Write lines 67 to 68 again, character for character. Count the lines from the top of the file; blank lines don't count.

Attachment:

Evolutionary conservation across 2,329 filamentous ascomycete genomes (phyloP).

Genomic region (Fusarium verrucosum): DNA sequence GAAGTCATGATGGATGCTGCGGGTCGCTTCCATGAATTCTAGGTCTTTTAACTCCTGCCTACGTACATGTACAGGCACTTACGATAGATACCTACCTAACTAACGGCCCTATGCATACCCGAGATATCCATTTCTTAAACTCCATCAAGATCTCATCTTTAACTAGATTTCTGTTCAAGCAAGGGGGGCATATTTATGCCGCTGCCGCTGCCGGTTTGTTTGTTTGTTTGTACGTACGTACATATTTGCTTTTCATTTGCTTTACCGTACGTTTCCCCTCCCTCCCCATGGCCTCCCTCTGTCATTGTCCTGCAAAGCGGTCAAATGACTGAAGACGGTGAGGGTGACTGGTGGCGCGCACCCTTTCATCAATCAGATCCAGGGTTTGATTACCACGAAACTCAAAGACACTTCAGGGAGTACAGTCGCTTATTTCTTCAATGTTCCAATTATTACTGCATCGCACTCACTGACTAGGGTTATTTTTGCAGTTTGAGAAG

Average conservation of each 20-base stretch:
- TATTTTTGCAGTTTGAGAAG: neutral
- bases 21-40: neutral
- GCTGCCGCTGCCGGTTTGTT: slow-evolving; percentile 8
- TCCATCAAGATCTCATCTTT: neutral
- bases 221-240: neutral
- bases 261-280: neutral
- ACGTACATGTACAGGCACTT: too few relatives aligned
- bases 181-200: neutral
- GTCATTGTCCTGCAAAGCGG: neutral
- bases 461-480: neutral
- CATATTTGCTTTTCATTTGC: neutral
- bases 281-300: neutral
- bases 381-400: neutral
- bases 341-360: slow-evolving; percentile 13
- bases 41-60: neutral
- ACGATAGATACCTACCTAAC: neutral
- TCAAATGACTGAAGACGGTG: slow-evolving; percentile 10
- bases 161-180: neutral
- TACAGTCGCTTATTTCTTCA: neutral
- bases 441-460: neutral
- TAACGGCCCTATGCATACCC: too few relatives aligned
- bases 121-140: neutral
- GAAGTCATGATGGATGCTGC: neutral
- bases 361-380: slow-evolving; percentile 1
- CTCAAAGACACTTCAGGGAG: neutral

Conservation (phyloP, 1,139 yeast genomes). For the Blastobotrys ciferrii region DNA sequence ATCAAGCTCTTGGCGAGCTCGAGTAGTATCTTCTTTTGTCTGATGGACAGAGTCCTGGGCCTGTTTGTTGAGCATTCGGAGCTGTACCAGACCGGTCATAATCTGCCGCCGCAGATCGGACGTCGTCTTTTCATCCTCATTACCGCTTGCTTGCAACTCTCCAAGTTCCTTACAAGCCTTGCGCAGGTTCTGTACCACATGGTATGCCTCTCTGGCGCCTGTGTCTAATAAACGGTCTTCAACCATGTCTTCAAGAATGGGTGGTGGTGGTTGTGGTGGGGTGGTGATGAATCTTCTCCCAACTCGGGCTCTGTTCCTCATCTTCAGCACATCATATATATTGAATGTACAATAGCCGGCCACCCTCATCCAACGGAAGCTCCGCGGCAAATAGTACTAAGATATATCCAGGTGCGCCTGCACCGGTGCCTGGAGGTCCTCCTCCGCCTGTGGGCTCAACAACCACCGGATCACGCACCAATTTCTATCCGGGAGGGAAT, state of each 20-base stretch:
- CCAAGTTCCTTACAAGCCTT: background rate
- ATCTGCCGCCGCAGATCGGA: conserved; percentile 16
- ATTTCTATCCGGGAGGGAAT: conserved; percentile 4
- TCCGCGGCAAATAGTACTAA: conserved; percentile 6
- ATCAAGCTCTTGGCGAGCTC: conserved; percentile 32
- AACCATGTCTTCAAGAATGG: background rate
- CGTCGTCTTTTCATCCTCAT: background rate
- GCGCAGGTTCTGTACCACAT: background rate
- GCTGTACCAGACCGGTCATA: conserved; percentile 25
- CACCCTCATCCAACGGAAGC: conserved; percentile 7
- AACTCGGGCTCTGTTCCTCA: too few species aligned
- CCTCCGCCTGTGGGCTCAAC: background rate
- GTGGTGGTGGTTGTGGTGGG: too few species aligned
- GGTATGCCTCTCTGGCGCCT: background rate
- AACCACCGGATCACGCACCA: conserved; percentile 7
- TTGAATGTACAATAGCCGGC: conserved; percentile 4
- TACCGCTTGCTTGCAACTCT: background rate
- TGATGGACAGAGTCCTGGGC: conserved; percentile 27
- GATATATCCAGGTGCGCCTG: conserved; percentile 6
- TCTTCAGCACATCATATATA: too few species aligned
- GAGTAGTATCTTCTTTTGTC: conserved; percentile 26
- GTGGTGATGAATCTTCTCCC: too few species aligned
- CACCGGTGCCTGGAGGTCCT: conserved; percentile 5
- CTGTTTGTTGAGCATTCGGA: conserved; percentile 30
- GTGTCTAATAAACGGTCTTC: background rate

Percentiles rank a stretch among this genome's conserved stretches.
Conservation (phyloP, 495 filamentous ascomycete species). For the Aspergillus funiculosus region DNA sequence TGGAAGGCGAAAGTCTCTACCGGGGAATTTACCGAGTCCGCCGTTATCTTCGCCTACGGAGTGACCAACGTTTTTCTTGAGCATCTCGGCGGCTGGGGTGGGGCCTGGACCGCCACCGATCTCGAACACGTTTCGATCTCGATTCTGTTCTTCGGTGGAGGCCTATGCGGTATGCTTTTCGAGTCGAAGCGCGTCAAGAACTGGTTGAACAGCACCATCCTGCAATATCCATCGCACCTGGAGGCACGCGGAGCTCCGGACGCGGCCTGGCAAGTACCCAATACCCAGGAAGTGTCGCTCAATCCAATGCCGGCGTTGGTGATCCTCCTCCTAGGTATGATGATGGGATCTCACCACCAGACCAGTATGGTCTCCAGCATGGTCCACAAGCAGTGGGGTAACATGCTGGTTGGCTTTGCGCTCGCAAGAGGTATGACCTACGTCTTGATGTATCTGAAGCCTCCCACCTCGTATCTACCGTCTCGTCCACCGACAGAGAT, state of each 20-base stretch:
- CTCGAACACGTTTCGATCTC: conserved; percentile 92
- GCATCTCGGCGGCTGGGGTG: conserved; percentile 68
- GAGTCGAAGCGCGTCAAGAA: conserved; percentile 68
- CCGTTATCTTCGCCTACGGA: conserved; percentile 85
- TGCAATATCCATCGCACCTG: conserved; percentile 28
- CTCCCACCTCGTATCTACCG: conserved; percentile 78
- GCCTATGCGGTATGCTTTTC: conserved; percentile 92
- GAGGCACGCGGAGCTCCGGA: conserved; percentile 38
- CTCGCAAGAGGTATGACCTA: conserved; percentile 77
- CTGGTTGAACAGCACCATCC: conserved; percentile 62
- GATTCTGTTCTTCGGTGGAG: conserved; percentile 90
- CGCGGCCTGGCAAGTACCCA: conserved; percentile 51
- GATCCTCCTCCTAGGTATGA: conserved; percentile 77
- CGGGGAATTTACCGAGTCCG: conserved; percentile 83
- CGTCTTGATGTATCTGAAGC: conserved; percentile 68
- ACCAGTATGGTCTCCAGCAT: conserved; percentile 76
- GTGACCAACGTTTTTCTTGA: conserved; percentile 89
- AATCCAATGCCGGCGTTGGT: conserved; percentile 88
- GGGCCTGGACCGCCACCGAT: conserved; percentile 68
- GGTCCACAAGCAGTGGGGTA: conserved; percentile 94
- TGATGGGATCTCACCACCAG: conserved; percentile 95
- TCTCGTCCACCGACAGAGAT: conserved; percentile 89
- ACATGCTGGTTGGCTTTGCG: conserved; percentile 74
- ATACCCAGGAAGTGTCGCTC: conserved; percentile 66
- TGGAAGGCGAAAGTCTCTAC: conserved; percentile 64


- GATTCTGTTCTTCGGTGGAG: conserved; percentile 90
- CGCGGCCTGGCAAGTACCCA: conserved; percentile 51